Me visiting Juneau in March 2004. Mendenhall Wetlands and my then dog, Dawson, named after the town in the Yukon.

This rather dysfunctional relationship with my Land, as foundational and beautiful as it was to me, also kept me from diving deep into other lands and places. It took me a long time to settle into the Bay Area, into Washington. The only places that were never a struggle for me were Ireland and Wales. If I’m honest, that separation from Alaska made me feel broken.

What was wrong with me that I couldn’t adjust to other places? Why was I so overwhelmed in cities? I did just fine on an intellectual level: I loved the energy, the opportunities, the food, the excitement. But at a core level, I was so deeply overwhelmed, like there were was too much buzzing, too much noise, too MUCH all the time. Why did I need trees the way most people need food? No one else I knew (other than people from Juneau) wanted to return to their home towns. Everyone wanted to flee. Why was I unable to function in cities? I felt like I was failing as an adult. It’s not something I ever really talked about, but I felt it. My two-week vacations home once a year were not feeding my soul.

I needed to break up with Alaska. Moving to Wales, not moving back to Alaska, was a good first step. And finally, at some point while there I realized that Alaska was a part of me and I took my Land with me where ever I went. I may have to spend the next 25 years working to know the land I’ve chosen as home now, but it’s possible. I no longer feel broken. I feel full and blessed to have been given the gift of Place and Land in a way that seems rare these days.

It’s Maxim Monday! Now featuring a post on a parenting.

I have decided to jump on the blog themed day bandwagon and use Monday for the Delphic Maxims. Here’s today’s:

Help your friends.

This doesn’t sound like spiritual advice to me. It sounds like standard human behaviour. Help your friends. Of course. But at its core this is what community is about, and community, in my mind, is a spiritual value. As the parent of two young children (4 and 19 months) and as a stay at home mom, I see the priceless value in helping and being helped.

I try to keep politics off this blog, but as I am a woman, everything I do, say and think is political. (Which gives you some ideas as to my politics.) As a parent I also feel politicized. Allow me a little wiggle room to wax political; it relates to today’s maxim.

The nuclear family is a myth and a lie. So is the ‘family values’ movement (particularly here in the US). Nothing about our lifestyles and society actually supports families, and may all the gods help you if you are disabled, care for some one with special needs, are middle class or ‘lower’, are a single parent, queer parent, non-traditional parent (polyamorous or perhaps grandparents raising children), not white, have limited English, etc. The mainstream model of a family is a unit that owns a house, at least one parent works and the (usually) mother stays home, or both parents work and make enough to afford a house and daycare. What it does is alienate people from avenues of support: mainly other people.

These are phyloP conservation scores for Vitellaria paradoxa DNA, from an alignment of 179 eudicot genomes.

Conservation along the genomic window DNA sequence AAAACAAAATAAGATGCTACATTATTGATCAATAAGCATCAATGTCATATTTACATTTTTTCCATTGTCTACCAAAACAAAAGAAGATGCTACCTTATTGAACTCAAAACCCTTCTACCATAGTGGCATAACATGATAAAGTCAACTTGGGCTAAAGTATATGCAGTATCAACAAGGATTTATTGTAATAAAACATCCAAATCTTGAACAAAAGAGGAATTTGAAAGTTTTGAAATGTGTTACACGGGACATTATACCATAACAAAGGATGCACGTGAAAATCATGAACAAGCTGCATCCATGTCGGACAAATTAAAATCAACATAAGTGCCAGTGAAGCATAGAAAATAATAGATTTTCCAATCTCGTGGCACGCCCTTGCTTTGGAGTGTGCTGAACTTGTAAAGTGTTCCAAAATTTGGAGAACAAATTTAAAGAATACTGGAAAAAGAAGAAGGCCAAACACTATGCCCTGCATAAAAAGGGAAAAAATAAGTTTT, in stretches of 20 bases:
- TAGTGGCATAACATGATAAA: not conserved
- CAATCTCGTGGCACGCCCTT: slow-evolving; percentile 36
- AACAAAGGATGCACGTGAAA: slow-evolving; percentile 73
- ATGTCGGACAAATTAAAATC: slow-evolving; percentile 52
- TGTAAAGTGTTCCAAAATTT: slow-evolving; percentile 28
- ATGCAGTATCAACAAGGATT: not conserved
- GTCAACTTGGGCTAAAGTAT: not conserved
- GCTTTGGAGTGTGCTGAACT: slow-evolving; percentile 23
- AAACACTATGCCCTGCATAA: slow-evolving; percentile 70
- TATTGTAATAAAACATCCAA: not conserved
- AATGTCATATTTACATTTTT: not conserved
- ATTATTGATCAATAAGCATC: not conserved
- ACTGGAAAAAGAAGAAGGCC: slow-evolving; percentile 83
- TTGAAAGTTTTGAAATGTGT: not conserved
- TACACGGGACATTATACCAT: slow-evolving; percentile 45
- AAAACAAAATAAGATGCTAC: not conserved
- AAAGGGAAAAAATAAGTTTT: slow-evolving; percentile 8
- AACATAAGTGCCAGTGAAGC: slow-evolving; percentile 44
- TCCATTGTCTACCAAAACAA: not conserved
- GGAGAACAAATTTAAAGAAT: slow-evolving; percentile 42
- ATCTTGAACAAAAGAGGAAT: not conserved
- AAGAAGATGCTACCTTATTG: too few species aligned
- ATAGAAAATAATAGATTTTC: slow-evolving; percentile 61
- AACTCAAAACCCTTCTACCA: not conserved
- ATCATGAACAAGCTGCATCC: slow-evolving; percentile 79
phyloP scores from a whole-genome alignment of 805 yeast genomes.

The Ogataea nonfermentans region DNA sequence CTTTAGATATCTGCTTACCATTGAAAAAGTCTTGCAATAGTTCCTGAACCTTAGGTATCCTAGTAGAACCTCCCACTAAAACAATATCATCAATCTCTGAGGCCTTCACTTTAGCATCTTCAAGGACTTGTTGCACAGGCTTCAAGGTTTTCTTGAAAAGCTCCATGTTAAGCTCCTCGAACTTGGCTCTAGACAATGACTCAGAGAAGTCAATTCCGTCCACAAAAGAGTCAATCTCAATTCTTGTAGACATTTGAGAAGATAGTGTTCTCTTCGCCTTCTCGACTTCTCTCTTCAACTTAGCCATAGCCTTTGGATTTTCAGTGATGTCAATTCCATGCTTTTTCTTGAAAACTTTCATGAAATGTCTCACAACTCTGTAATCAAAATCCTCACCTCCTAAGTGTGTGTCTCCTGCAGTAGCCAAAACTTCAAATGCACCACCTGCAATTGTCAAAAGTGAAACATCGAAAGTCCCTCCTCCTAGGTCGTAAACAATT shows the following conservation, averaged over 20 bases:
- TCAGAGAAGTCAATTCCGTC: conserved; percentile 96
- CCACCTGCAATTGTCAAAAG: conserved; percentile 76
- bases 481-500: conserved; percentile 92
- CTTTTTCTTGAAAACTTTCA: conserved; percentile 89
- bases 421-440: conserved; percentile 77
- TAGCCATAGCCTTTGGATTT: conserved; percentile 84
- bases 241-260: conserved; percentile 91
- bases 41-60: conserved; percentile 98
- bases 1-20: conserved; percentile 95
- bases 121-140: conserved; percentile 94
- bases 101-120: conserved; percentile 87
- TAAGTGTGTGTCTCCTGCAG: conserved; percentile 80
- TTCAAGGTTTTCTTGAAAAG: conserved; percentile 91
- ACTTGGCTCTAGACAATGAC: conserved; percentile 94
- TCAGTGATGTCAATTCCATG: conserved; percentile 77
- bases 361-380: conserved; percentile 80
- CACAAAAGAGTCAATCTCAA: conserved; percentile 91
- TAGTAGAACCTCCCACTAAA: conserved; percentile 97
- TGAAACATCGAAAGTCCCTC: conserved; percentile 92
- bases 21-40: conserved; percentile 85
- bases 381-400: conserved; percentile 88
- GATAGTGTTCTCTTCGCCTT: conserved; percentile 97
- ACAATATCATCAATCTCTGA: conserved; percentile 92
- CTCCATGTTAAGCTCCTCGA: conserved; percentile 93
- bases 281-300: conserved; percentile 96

I am so very grateful that my family has been able to configure our life as we have. Adam works from home and I run the household: I plan and cook all the meals, do all the laundry, do 90% of the cleaning, and 80% of the childcare. It’s an even trade. I’m very happy. But I also get adult conversation throughout the day. We all eat lunch together and talk about what we’ve been thinking about or working on. We own one car and that allows me to get out with the kids.  But for all of that, it’s still isolating and often boring. Profoundly boring. I used to be a professional! I was a PhD student! And now I read ‘Where is the green sheep?’ three times in a row, wipe butts, and get told I’m stinky because I won’t let the boy watch ANOTHER cartoon.

I’m not alone in this. There are many trials and tribulations in parenting, and we willingly take them on. But I get a sense that this is not the way humans have been parenting for the vast majority of existence. (Ok, I know for a fact, since I read some books, but I can’t remember the details nor the books to cite, so I’m just leaving it alone for now.) I don’t think every parent of small children is supposed to be a preschool teacher. I think kids need a lot of stimulation and movement, snuggles and interaction – but not all from one person. I really think that communal living is what is supposed to happen.

So when a friend asks me for a small and easy favor, something she needs to care for her family, of course I say yes. I help my friend. I want to help my friend. I’m in a good place right now, I don’t need much in the way of help, but I have in the past, I probably will again. It’s absolutely enlightened self-interest; it’s also putting my spiritual values into action – it’s walking my talk. It’s helping my friends. It’s creating the community I want to live in.

In addition to being fed the myth of the nuclear family we are told not to ask for help. That it’s weak. That you need to do it all yourself. Don’t rely on others. And that is the biggest lie of them all. OF COURSE WE NEED OTHERS. Sometimes I need help when we move. Sometimes my partner has an important project and I need someone to watch the kids while I go to an appointment. Sometimes I just want a friend to listen. Sometimes I want some one else to cook.

So we help each other. We listen, we love, we laugh together. I loan my neighbor all the cloth diapers I don’t need for her soon-to-be-arriving newborn. I host a weekly dinner with another family, when her husband works late. It’s doing a better job at organizing play dates so the kids and my fellow parents can betogether. It’s donating to charities. It’s picking up a friend’s kids from preschool when she’s running late. It’s helping my friends. It’s being in community.